An exhibition, 'Tain & District Through The War Years', was held from June-August 2006 in the Collegiate Church. It was the work of a group of museum volunteers who got together to remember their childhoods and, more particularly, the years 1939-45 and how they affected Tain and District.

HMS Owl

RAF Fearn became HMS Owl, a Royal Naval Air Station, on 1st of August 1942. There were less than 100 men at the begining, but the camp grew and by 1943 there were around 1500 men with the number eventually reaching some 3000 at its peak.

  Card showing Barracuda aircraft.                          

Initially, the living sites had no water, no drainage and no sanitation making living conditions difficult:-

"It was a case of a stiff upper lip, a sense of humour and Wellington boots". (From "A Naval Life", by Captain S.B. de Courcy Ireland, a Commander of HMS Owl)

"The first winter 70 officers were living in a mess that could sit 22,Inspection at Fearn. Photo: Joyce Wood sleeping in bell tents, or the lucky few in old huts a quarter of a mile away. The quarters were scattered, cold and draughty". (ibid)

                         

   

Jane Ross-Davies - 3rd row back, 4th from right.

Nevertheless, a sense of humour prevailed. Jane Ross-Davis, who served at HMS Owl for one and a half years, writes "I was cycling around the perimeter one day [to go to the "WREN" shop] when I was passing a plane and they set the engine going. I was thrown off my bicycle - uniform flew over my head. Luckily I had my "black outs" on (Navy knickers with elastic knees). The pilots laughed their heads off - sadly a lot of these pilots never returned".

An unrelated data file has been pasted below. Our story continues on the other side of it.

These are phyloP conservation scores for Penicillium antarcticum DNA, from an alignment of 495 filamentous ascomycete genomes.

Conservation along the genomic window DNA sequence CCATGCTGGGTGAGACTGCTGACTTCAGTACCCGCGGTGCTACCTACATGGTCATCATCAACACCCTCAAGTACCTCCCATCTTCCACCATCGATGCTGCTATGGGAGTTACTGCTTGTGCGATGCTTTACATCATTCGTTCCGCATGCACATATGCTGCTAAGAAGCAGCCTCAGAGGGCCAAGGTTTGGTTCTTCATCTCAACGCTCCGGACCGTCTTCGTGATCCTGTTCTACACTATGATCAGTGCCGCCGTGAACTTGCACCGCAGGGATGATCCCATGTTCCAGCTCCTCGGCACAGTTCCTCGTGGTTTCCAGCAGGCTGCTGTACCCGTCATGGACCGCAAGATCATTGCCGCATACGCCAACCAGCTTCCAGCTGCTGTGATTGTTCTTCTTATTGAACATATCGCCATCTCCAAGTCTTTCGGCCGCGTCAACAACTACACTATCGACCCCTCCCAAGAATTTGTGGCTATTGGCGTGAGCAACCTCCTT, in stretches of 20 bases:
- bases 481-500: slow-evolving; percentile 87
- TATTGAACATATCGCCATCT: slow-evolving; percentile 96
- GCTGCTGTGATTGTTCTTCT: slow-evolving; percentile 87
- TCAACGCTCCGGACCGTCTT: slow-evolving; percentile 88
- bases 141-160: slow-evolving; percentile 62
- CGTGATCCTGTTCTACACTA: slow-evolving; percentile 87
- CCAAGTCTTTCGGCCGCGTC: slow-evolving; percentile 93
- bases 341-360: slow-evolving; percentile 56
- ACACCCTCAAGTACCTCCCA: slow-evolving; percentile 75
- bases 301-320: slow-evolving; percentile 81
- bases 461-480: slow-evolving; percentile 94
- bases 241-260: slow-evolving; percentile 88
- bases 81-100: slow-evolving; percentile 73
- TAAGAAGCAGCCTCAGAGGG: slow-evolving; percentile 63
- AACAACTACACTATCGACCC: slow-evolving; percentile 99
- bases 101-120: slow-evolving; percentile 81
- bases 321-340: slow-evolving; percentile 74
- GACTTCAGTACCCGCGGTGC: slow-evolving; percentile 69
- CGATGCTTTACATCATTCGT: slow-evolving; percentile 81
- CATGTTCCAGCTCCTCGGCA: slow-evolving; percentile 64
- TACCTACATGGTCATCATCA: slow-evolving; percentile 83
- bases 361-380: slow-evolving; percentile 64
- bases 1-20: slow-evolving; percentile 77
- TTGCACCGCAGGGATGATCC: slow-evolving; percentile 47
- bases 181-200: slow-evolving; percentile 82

Young women from all walks of life also answered their country's call to serve. They joined the Women's Royal Naval Service (WRNS) - hence the name "Wrens"

 "Late in August Second Officer Violet Common WRNS visited the station to look at the Wrenery  (nissen huts) and on the 31st August spent most of the day in her shirt sleeves - making beds, arranging flowers and so on, in preparation for the arrival of her flock" (ibid).

On the 1st September 1942 the first 12 Wrens arrived at Fearn, much to the delight of the Ship's Company! Their duties were in the Wardroom, Chief and PO's Mess and in the Galley.

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Tain & District Museum is home to an extensive and varied collection of objects, photographs and archives of local, regional and national significance. Because of the relatively limited exhibition space, only a small proportion of the collection is on display at any one time. Our website allows us to make more of the Collection accessible to all.

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